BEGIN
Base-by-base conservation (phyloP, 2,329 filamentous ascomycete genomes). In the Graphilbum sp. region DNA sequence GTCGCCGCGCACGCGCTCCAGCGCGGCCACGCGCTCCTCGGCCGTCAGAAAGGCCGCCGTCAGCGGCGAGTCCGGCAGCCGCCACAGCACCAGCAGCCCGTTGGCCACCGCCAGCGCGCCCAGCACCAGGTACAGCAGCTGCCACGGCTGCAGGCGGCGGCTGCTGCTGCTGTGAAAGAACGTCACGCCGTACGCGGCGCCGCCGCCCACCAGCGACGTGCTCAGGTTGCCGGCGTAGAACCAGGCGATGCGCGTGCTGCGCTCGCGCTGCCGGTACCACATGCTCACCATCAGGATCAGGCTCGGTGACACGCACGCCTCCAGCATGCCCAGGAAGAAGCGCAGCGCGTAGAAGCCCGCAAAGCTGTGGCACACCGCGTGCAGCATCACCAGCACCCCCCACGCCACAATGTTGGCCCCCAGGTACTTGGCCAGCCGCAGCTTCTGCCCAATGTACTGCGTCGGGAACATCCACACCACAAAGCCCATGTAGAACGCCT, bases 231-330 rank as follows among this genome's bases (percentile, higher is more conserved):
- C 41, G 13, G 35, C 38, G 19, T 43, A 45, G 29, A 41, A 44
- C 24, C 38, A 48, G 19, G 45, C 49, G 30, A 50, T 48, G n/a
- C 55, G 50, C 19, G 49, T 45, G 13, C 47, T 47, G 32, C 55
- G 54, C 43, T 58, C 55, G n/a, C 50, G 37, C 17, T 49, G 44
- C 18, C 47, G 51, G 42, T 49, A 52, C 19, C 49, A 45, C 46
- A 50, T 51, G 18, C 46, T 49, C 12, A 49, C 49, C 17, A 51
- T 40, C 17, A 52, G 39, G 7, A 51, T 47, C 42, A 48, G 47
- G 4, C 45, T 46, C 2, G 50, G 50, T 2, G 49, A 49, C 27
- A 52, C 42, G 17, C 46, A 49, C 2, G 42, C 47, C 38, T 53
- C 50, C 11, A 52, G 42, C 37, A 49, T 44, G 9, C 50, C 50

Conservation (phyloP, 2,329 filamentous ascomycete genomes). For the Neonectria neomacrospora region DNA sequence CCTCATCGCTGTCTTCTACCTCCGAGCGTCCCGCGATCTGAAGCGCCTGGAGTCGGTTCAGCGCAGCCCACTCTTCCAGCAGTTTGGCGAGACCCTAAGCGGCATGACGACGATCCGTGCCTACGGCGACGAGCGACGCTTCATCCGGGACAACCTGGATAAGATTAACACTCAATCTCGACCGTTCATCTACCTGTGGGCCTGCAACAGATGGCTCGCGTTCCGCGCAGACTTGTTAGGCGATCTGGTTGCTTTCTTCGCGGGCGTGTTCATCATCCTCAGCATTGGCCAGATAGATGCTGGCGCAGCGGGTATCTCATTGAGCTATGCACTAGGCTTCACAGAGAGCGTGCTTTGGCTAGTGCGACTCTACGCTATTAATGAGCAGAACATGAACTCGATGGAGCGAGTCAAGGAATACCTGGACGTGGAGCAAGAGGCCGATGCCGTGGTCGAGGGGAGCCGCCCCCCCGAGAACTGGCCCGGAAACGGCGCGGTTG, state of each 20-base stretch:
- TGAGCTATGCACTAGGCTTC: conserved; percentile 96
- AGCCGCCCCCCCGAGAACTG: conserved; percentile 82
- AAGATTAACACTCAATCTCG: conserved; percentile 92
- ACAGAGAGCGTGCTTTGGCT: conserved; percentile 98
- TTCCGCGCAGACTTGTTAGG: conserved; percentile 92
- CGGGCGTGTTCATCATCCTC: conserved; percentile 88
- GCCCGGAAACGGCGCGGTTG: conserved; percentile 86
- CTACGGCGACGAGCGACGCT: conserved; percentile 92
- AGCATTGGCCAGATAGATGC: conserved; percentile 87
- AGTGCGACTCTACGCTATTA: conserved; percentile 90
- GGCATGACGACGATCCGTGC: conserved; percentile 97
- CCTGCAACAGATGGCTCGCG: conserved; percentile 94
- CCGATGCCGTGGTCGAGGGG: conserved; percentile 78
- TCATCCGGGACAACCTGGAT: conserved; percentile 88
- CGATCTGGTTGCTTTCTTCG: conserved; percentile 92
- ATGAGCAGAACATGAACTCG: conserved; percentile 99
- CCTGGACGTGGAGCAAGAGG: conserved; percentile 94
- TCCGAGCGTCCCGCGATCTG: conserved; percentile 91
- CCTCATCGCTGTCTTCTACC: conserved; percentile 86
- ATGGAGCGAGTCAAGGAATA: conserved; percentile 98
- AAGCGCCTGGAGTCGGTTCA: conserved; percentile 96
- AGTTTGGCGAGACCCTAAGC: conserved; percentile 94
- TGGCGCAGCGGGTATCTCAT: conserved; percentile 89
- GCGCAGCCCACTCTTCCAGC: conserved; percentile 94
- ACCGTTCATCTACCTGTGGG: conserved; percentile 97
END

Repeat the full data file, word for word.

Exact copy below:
Base-by-base conservation (phyloP, 2,329 filamentous ascomycete genomes). In the Graphilbum sp. region DNA sequence GTCGCCGCGCACGCGCTCCAGCGCGGCCACGCGCTCCTCGGCCGTCAGAAAGGCCGCCGTCAGCGGCGAGTCCGGCAGCCGCCACAGCACCAGCAGCCCGTTGGCCACCGCCAGCGCGCCCAGCACCAGGTACAGCAGCTGCCACGGCTGCAGGCGGCGGCTGCTGCTGCTGTGAAAGAACGTCACGCCGTACGCGGCGCCGCCGCCCACCAGCGACGTGCTCAGGTTGCCGGCGTAGAACCAGGCGATGCGCGTGCTGCGCTCGCGCTGCCGGTACCACATGCTCACCATCAGGATCAGGCTCGGTGACACGCACGCCTCCAGCATGCCCAGGAAGAAGCGCAGCGCGTAGAAGCCCGCAAAGCTGTGGCACACCGCGTGCAGCATCACCAGCACCCCCCACGCCACAATGTTGGCCCCCAGGTACTTGGCCAGCCGCAGCTTCTGCCCAATGTACTGCGTCGGGAACATCCACACCACAAAGCCCATGTAGAACGCCT, bases 231-330 rank as follows among this genome's bases (percentile, higher is more conserved):
- C 41, G 13, G 35, C 38, G 19, T 43, A 45, G 29, A 41, A 44
- C 24, C 38, A 48, G 19, G 45, C 49, G 30, A 50, T 48, G n/a
- C 55, G 50, C 19, G 49, T 45, G 13, C 47, T 47, G 32, C 55
- G 54, C 43, T 58, C 55, G n/a, C 50, G 37, C 17, T 49, G 44
- C 18, C 47, G 51, G 42, T 49, A 52, C 19, C 49, A 45, C 46
- A 50, T 51, G 18, C 46, T 49, C 12, A 49, C 49, C 17, A 51
- T 40, C 17, A 52, G 39, G 7, A 51, T 47, C 42, A 48, G 47
- G 4, C 45, T 46, C 2, G 50, G 50, T 2, G 49, A 49, C 27
- A 52, C 42, G 17, C 46, A 49, C 2, G 42, C 47, C 38, T 53
- C 50, C 11, A 52, G 42, C 37, A 49, T 44, G 9, C 50, C 50

Conservation (phyloP, 2,329 filamentous ascomycete genomes). For the Neonectria neomacrospora region DNA sequence CCTCATCGCTGTCTTCTACCTCCGAGCGTCCCGCGATCTGAAGCGCCTGGAGTCGGTTCAGCGCAGCCCACTCTTCCAGCAGTTTGGCGAGACCCTAAGCGGCATGACGACGATCCGTGCCTACGGCGACGAGCGACGCTTCATCCGGGACAACCTGGATAAGATTAACACTCAATCTCGACCGTTCATCTACCTGTGGGCCTGCAACAGATGGCTCGCGTTCCGCGCAGACTTGTTAGGCGATCTGGTTGCTTTCTTCGCGGGCGTGTTCATCATCCTCAGCATTGGCCAGATAGATGCTGGCGCAGCGGGTATCTCATTGAGCTATGCACTAGGCTTCACAGAGAGCGTGCTTTGGCTAGTGCGACTCTACGCTATTAATGAGCAGAACATGAACTCGATGGAGCGAGTCAAGGAATACCTGGACGTGGAGCAAGAGGCCGATGCCGTGGTCGAGGGGAGCCGCCCCCCCGAGAACTGGCCCGGAAACGGCGCGGTTG, state of each 20-base stretch:
- TGAGCTATGCACTAGGCTTC: conserved; percentile 96
- AGCCGCCCCCCCGAGAACTG: conserved; percentile 82
- AAGATTAACACTCAATCTCG: conserved; percentile 92
- ACAGAGAGCGTGCTTTGGCT: conserved; percentile 98
- TTCCGCGCAGACTTGTTAGG: conserved; percentile 92
- CGGGCGTGTTCATCATCCTC: conserved; percentile 88
- GCCCGGAAACGGCGCGGTTG: conserved; percentile 86
- CTACGGCGACGAGCGACGCT: conserved; percentile 92
- AGCATTGGCCAGATAGATGC: conserved; percentile 87
- AGTGCGACTCTACGCTATTA: conserved; percentile 90
- GGCATGACGACGATCCGTGC: conserved; percentile 97
- CCTGCAACAGATGGCTCGCG: conserved; percentile 94
- CCGATGCCGTGGTCGAGGGG: conserved; percentile 78
- TCATCCGGGACAACCTGGAT: conserved; percentile 88
- CGATCTGGTTGCTTTCTTCG: conserved; percentile 92
- ATGAGCAGAACATGAACTCG: conserved; percentile 99
- CCTGGACGTGGAGCAAGAGG: conserved; percentile 94
- TCCGAGCGTCCCGCGATCTG: conserved; percentile 91
- CCTCATCGCTGTCTTCTACC: conserved; percentile 86
- ATGGAGCGAGTCAAGGAATA: conserved; percentile 98
- AAGCGCCTGGAGTCGGTTCA: conserved; percentile 96
- AGTTTGGCGAGACCCTAAGC: conserved; percentile 94
- TGGCGCAGCGGGTATCTCAT: conserved; percentile 89
- GCGCAGCCCACTCTTCCAGC: conserved; percentile 94
- ACCGTTCATCTACCTGTGGG: conserved; percentile 97